- NPC RESOLUTION LENDS SUPPORT TO SUBSTANCE-FREE HOUSING MOVEMENT
- MARCHING AWAY FROM ALCOHOL
- JUST WHAT ARE FRATERNAL EDUCATIONAL AND CHARITABLE PURPOSES ANYWAY? (Part Two)
- ANTITRUST CLAIM REINSTATED AT HAMILTON COLLEGE
- LEGAL SUMMIT INITIATES DIALOGUE
- TWO CASES OF NOTE IN PENNSYLVANIA
Newsletter > November 1997 > "TWO CASES OF NOTE IN PENNSYLVANIA"
TWO CASES OF NOTE IN PENNSYLVANIA
Timothy M. Burke, Manley & Burke
The enormous difficulties that drugs in a fraternity house can cause are underscored by recent events at the University of Pittsburgh. In the Spring of 1996, after the close of classes, local police raided the Pi Lambda Phi House to serve an arrest warrant on an individual wanted for drug trafficking. Several individuals, both fraternity members and boarders, ended up being arrested on drug-related charges. The university brought disciplinary action against the fraternity. While the university-appointed hearing panel found no direct relationship between the drug raid and the chapter itself, sanctions were recommended. Though the panel recognized that the fraternity was unaware of the illegal acts, it held that discipline was appropriate based on the actions of individual members and their guests.
The fraternity appealed those sanctions through the university process, which only resulted in the severity of the sanctions being increased. The university ordered that the chapter be considered unrecognized, but provided the opportunity to apply for a probationary status if compliance with other conditions, including adopting substance-free housing, reorganizing the chapter, and hiring a live-in house director were met.
Along with university discipline, the chapter simultaneously faced a challenge from local zoning authorities who, acting on the theory that because the chapter was no longer recognized by the university it was not a fraternity, caused the chapter’s zoning permit to be revoked.
[Though the panel recognized that the fraternity was unaware of the illegal acts, it held that discipline was appropriate based on the actions of individual members and their guests.]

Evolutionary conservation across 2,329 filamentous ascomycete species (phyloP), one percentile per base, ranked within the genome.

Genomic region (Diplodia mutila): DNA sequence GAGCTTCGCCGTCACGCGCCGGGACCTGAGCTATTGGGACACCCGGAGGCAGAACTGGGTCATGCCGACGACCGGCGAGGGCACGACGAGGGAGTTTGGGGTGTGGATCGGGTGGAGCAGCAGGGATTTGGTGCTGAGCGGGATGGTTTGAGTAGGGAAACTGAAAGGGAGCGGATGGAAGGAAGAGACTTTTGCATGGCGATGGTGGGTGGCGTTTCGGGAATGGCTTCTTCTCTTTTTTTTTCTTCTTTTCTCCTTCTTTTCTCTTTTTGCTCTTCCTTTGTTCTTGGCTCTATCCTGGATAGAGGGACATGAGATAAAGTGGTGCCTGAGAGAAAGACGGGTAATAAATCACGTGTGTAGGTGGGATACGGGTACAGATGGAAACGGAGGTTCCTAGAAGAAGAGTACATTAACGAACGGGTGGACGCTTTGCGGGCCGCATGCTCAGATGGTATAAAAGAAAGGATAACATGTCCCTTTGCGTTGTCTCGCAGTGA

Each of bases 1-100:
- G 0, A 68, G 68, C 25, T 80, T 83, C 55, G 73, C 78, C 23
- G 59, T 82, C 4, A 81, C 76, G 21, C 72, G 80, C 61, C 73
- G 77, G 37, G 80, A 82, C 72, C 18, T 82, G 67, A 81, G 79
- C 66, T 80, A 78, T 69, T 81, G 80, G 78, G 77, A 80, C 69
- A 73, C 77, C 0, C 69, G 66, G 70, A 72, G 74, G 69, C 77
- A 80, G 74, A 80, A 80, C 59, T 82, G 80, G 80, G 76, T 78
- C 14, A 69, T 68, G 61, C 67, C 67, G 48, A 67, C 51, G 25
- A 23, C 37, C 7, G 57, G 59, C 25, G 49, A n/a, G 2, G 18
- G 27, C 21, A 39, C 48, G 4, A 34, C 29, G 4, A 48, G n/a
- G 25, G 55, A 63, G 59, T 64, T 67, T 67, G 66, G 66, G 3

Two lawsuits have grown out of these facts. The first suit challenges the decision by the City of Pittsburgh’s Zoning Board of Appeals which ruled that if the fraternity remained unrecognized by the university for more than one year, it will have lost its status as a legal nonconforming use. (A nonconforming use is one that while not in conformance with the current zoning regulation, existed prior to the adoption of those zoning regulations and therefore remains legal. This is frequently referred to as “grandfathering.”) This issue is on appeal to the Pennsylvania trial court. The case has been fully presented to the court on the legal memoranda of the parties and the court is expected to make its decision sometime within the next several months.
[The university based its sanctions against the chapter on a university regulation which makes the chapter responsible for the improper conduct of a single individual – a collective responsibility standard.]
For its part, the university based its sanctions against the chapter, which included a prohibition against recruiting new members, on a university regulation which makes the chapter responsible for the improper conduct of a single individual – a collective responsibility standard.